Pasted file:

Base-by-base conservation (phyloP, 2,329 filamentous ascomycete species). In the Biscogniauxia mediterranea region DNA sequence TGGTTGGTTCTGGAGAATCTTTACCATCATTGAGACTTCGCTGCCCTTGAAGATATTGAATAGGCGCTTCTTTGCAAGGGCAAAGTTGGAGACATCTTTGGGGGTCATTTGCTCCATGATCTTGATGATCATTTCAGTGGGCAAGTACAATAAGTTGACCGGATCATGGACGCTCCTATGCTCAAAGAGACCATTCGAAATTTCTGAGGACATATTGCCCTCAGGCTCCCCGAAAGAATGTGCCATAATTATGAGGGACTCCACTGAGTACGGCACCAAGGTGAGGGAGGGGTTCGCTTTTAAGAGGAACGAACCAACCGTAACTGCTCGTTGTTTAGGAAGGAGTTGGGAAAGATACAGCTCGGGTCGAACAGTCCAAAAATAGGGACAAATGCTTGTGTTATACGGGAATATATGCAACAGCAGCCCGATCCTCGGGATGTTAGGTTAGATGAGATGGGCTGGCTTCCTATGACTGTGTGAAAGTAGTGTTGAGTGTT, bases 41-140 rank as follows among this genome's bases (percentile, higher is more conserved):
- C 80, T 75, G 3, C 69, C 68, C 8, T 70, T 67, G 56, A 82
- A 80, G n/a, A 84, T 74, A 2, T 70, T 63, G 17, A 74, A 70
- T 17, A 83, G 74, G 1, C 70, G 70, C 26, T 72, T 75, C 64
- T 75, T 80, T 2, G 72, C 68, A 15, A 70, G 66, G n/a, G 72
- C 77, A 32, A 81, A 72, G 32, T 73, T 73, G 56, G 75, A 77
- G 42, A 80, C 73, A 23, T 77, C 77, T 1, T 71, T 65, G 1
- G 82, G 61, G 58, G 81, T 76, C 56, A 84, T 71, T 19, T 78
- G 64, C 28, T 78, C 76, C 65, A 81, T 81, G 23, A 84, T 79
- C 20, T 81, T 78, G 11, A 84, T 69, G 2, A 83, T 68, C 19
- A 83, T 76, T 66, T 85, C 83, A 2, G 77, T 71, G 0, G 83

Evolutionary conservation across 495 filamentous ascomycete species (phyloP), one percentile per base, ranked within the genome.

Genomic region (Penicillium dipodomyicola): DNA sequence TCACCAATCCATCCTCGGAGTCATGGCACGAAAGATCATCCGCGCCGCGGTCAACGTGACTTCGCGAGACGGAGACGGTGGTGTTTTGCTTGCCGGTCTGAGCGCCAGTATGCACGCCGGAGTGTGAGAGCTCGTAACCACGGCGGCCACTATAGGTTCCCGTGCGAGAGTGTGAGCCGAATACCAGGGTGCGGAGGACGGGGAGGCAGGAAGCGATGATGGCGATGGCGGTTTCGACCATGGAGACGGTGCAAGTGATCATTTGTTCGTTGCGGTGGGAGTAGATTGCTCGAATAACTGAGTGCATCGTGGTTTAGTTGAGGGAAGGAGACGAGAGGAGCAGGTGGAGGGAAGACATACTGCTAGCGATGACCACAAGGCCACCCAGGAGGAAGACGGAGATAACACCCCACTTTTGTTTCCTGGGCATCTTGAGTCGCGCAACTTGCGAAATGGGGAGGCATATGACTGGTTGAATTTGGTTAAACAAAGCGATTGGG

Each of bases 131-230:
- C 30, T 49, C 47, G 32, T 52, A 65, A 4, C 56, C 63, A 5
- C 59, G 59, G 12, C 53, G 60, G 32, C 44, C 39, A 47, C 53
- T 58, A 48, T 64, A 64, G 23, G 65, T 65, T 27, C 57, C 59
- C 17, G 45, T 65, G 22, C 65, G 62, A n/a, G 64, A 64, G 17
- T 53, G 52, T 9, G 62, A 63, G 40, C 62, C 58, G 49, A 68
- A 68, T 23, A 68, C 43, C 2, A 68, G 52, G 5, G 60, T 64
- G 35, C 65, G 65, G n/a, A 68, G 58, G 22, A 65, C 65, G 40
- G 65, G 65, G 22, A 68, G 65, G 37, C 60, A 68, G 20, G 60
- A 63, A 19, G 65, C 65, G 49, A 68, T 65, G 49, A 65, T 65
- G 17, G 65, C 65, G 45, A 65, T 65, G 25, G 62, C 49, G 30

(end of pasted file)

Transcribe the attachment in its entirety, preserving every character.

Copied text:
Base-by-base conservation (phyloP, 2,329 filamentous ascomycete species). In the Biscogniauxia mediterranea region DNA sequence TGGTTGGTTCTGGAGAATCTTTACCATCATTGAGACTTCGCTGCCCTTGAAGATATTGAATAGGCGCTTCTTTGCAAGGGCAAAGTTGGAGACATCTTTGGGGGTCATTTGCTCCATGATCTTGATGATCATTTCAGTGGGCAAGTACAATAAGTTGACCGGATCATGGACGCTCCTATGCTCAAAGAGACCATTCGAAATTTCTGAGGACATATTGCCCTCAGGCTCCCCGAAAGAATGTGCCATAATTATGAGGGACTCCACTGAGTACGGCACCAAGGTGAGGGAGGGGTTCGCTTTTAAGAGGAACGAACCAACCGTAACTGCTCGTTGTTTAGGAAGGAGTTGGGAAAGATACAGCTCGGGTCGAACAGTCCAAAAATAGGGACAAATGCTTGTGTTATACGGGAATATATGCAACAGCAGCCCGATCCTCGGGATGTTAGGTTAGATGAGATGGGCTGGCTTCCTATGACTGTGTGAAAGTAGTGTTGAGTGTT, bases 41-140 rank as follows among this genome's bases (percentile, higher is more conserved):
- C 80, T 75, G 3, C 69, C 68, C 8, T 70, T 67, G 56, A 82
- A 80, G n/a, A 84, T 74, A 2, T 70, T 63, G 17, A 74, A 70
- T 17, A 83, G 74, G 1, C 70, G 70, C 26, T 72, T 75, C 64
- T 75, T 80, T 2, G 72, C 68, A 15, A 70, G 66, G n/a, G 72
- C 77, A 32, A 81, A 72, G 32, T 73, T 73, G 56, G 75, A 77
- G 42, A 80, C 73, A 23, T 77, C 77, T 1, T 71, T 65, G 1
- G 82, G 61, G 58, G 81, T 76, C 56, A 84, T 71, T 19, T 78
- G 64, C 28, T 78, C 76, C 65, A 81, T 81, G 23, A 84, T 79
- C 20, T 81, T 78, G 11, A 84, T 69, G 2, A 83, T 68, C 19
- A 83, T 76, T 66, T 85, C 83, A 2, G 77, T 71, G 0, G 83

Evolutionary conservation across 495 filamentous ascomycete species (phyloP), one percentile per base, ranked within the genome.

Genomic region (Penicillium dipodomyicola): DNA sequence TCACCAATCCATCCTCGGAGTCATGGCACGAAAGATCATCCGCGCCGCGGTCAACGTGACTTCGCGAGACGGAGACGGTGGTGTTTTGCTTGCCGGTCTGAGCGCCAGTATGCACGCCGGAGTGTGAGAGCTCGTAACCACGGCGGCCACTATAGGTTCCCGTGCGAGAGTGTGAGCCGAATACCAGGGTGCGGAGGACGGGGAGGCAGGAAGCGATGATGGCGATGGCGGTTTCGACCATGGAGACGGTGCAAGTGATCATTTGTTCGTTGCGGTGGGAGTAGATTGCTCGAATAACTGAGTGCATCGTGGTTTAGTTGAGGGAAGGAGACGAGAGGAGCAGGTGGAGGGAAGACATACTGCTAGCGATGACCACAAGGCCACCCAGGAGGAAGACGGAGATAACACCCCACTTTTGTTTCCTGGGCATCTTGAGTCGCGCAACTTGCGAAATGGGGAGGCATATGACTGGTTGAATTTGGTTAAACAAAGCGATTGGG

Each of bases 131-230:
- C 30, T 49, C 47, G 32, T 52, A 65, A 4, C 56, C 63, A 5
- C 59, G 59, G 12, C 53, G 60, G 32, C 44, C 39, A 47, C 53
- T 58, A 48, T 64, A 64, G 23, G 65, T 65, T 27, C 57, C 59
- C 17, G 45, T 65, G 22, C 65, G 62, A n/a, G 64, A 64, G 17
- T 53, G 52, T 9, G 62, A 63, G 40, C 62, C 58, G 49, A 68
- A 68, T 23, A 68, C 43, C 2, A 68, G 52, G 5, G 60, T 64
- G 35, C 65, G 65, G n/a, A 68, G 58, G 22, A 65, C 65, G 40
- G 65, G 65, G 22, A 68, G 65, G 37, C 60, A 68, G 20, G 60
- A 63, A 19, G 65, C 65, G 49, A 68, T 65, G 49, A 65, T 65
- G 17, G 65, C 65, G 45, A 65, T 65, G 25, G 62, C 49, G 30